Lab 6: Pulling the Press

Pulling the Press

I think there is always a certain amount of nostalgia for bygone technologies when it comes to the production of anything - food, books, art, and so on. The processes become artisanal, not practical; you can’t mass-produce and distribute texts via a printing press, but would use a standard ink cartridge printer or simply post it to the internet. In this day, working with the letterpress is, more or less, a hobby, for those with the resources and spare time for it. And if I recall correctly, even after the day of the printing press, the rich would still commission manuscripts for their exclusive personal use. Old techniques have always reoccurred once they have fallen away from being technological advancements.

There is an impression that I believe many people feel that newer, more advanced technology, causes us to become divorced from the process of creating. Electronic production is - in some opinions - more impersonal, distancing the creator too much from their work. I know that when I need to take notes on something truly important, I will copy them down again by hand, and I find that connects better in some way with my brain than typing those same words would. The printing press is not quite at that same level as hand writing; one cannot initially create a manuscript in type. Handwriting still maintains much more of a practical use and they are not exactly comparable.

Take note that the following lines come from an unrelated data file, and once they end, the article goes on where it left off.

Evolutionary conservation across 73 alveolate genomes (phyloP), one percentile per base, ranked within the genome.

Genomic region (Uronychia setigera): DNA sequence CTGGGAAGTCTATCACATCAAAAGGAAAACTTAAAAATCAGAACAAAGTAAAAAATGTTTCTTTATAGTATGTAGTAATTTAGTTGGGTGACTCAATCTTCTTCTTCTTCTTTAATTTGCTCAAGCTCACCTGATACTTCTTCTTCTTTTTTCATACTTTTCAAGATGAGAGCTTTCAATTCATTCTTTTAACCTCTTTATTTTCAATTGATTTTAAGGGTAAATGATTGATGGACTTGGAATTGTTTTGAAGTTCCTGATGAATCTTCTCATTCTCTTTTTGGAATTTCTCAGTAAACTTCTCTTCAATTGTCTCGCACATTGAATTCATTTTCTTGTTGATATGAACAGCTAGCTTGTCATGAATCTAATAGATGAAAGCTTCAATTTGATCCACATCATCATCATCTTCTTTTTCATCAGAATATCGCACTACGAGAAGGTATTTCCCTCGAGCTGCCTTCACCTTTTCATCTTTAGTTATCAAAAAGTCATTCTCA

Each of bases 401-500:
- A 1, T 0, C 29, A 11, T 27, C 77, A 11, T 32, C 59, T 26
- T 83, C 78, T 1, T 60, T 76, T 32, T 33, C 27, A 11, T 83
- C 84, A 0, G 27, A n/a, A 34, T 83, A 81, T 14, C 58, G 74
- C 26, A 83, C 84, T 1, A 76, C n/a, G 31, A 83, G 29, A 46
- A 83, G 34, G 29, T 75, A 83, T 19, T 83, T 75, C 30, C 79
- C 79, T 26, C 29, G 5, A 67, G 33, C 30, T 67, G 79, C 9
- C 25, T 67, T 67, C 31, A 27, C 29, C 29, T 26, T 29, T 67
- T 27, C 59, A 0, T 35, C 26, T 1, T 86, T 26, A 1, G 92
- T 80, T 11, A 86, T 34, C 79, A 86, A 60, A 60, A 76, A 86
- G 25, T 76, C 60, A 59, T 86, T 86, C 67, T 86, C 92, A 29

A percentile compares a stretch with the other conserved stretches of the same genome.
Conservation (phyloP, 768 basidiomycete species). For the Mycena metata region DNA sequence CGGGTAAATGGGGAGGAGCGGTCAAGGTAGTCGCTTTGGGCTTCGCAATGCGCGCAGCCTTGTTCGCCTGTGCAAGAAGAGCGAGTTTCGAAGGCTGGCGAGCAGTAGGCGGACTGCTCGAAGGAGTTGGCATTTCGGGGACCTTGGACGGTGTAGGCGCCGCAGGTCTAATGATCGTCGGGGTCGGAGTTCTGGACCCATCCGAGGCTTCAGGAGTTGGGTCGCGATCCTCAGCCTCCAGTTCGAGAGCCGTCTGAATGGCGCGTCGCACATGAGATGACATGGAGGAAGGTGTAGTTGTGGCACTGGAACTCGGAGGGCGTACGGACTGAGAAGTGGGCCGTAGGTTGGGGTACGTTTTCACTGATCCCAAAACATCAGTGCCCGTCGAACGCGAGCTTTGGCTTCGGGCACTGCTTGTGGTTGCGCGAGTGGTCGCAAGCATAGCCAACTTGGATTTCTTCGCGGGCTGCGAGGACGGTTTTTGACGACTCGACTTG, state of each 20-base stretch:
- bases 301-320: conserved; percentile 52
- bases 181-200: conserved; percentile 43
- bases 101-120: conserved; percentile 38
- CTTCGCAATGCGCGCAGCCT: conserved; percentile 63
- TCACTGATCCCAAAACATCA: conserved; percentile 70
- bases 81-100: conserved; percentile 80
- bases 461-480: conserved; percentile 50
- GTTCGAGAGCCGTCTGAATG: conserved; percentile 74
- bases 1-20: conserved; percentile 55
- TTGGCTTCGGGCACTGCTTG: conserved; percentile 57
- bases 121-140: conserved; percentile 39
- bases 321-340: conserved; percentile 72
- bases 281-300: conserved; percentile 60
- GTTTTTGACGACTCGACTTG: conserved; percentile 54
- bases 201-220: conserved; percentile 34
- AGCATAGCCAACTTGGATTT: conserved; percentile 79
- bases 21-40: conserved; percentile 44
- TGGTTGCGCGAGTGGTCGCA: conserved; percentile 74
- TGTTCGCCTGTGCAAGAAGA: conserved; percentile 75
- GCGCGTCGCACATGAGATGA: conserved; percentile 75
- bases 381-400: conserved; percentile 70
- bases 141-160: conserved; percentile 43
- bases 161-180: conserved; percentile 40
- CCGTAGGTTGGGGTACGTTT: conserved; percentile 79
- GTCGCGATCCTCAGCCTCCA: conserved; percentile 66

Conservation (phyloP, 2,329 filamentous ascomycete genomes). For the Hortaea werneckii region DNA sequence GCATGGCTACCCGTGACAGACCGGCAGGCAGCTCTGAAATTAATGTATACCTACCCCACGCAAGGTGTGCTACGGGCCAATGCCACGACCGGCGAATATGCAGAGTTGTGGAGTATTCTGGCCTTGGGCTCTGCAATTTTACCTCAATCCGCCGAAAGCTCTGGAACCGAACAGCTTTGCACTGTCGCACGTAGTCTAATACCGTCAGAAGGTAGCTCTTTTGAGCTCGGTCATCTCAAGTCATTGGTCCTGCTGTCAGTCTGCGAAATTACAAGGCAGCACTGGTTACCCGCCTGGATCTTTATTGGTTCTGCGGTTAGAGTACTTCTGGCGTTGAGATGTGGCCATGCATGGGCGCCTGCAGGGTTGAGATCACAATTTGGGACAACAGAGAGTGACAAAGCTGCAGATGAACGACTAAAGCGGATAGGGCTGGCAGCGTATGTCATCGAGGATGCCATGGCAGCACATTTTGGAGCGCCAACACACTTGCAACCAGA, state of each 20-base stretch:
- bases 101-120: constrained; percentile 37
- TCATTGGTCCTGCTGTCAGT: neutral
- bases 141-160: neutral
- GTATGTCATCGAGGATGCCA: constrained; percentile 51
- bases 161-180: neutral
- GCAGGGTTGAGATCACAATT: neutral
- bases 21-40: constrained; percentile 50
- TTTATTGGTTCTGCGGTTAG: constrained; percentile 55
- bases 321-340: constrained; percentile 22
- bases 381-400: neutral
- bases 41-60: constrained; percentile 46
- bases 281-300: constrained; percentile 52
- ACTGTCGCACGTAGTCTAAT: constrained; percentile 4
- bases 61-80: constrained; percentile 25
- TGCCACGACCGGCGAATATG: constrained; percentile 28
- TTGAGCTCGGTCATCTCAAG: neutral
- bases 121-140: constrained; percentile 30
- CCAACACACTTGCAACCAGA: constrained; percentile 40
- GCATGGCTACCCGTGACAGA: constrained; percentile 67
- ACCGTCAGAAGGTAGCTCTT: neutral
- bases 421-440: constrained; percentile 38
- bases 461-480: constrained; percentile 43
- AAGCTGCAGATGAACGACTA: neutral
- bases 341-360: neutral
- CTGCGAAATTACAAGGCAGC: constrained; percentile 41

I think, at this point, working with the letterpress and type is less about the writing process and more of a form of art. For laying out text, I felt that there was a certain amount of artistry involved in choosing font and size, the width of the leading, and setting the spacing on either side of the words. I enjoyed the physicality of the process, too, of having to properly fill in the spacing and setting the type and wood blocks in the frame. It felt like a puzzle figuring out which size spacers and which blocks to use. It’s a very different process than typing on a computer; it doesn’t really feel at all related, and I think that those differences can account for there being more than nostalgia. Though it is old technology, it is also something entirely new to most of us, and entirely different than anything we have done before.